Several major companies are seeing shareholders take steps to monitor corporate political spending, but at WellPoint board members up for reelection are facing a no vote campaign.
FORTUNE -- This year marks the first presidential election year since the January 2010 Supreme Court decision Citizens United, which opened the floodgates on corporate political spending. So it's not too surprising that oversight and disclosure of these practices have been hot topics in U.S. boardrooms both this year and last year.
Late last year, the first Zicklin-Center for Political Accountability Index was published, ranking U.S. companies on their political spending disclosures. And this year, in the run up to corporate annual meetings, shareholders and major U.S. companies have been meeting behind the scenes to discuss improvements in oversight and disclosure practices. "Companies need to remember that shareholders have a right to know how their money is being spent," wrote Eric Sumberg, spokesperson for New York State Comptroller Thomas P. DiNapoli, representing the New York State pension fund, in an email. "Transparency and full disclosure will help to deter high risk political spending that could hurt shareholder value."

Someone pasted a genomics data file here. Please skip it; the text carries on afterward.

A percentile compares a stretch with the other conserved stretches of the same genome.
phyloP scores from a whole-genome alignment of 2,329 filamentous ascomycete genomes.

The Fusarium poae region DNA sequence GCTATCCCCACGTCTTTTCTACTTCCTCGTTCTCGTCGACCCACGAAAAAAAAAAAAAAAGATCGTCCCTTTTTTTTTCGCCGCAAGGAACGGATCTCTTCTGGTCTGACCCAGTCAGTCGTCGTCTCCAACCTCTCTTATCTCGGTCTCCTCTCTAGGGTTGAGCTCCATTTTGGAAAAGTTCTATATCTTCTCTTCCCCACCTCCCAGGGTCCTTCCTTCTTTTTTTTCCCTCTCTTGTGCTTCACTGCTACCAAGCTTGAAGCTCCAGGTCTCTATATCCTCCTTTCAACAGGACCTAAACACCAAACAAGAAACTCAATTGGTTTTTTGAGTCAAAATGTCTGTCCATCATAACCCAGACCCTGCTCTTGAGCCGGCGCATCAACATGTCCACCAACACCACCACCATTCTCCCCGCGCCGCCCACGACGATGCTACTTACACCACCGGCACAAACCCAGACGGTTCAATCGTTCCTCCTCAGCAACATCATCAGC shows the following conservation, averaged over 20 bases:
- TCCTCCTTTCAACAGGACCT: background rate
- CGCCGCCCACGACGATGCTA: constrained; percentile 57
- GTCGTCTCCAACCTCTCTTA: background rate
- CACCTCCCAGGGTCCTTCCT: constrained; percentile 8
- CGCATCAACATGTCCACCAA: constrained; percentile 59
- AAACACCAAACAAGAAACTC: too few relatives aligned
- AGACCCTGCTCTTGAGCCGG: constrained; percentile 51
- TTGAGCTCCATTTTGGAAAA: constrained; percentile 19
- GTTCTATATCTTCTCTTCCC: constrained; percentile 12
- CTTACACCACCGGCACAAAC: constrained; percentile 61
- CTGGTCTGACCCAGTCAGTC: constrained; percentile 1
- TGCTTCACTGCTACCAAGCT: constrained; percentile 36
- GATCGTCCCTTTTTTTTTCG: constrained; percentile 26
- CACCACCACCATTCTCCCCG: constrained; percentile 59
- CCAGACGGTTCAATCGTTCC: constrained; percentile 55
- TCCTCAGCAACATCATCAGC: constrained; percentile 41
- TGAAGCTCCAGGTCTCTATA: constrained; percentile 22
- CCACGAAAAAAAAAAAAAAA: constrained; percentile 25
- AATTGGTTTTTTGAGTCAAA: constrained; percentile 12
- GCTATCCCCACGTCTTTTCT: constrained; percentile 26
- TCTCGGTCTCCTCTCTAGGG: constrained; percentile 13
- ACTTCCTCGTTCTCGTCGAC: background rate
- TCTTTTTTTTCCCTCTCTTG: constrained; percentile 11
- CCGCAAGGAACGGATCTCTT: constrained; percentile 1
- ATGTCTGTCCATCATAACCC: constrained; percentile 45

Aetna and WellPoint are two companies contending with shareholder proposals on political spending disclosure this year.
The Center for Public Accountability (CPA) rates the disclosures at Aetna and WellPoint as having "room for improvement." Both WellPoint and Aetna have disclosure practices that "leave significant room for serious misrepresentation of the company's political spending through trade associations," according to the Center's Political Accountability and Transparency Reports. According to the Center reports, both companies gave money to AHIP (American Health Insurance Plans). And $86 million in funds from AHIP were allegedly funneled to the Chamber of Commerce to lobby against health care reform, according to reports from Bloomberg and the National Journal.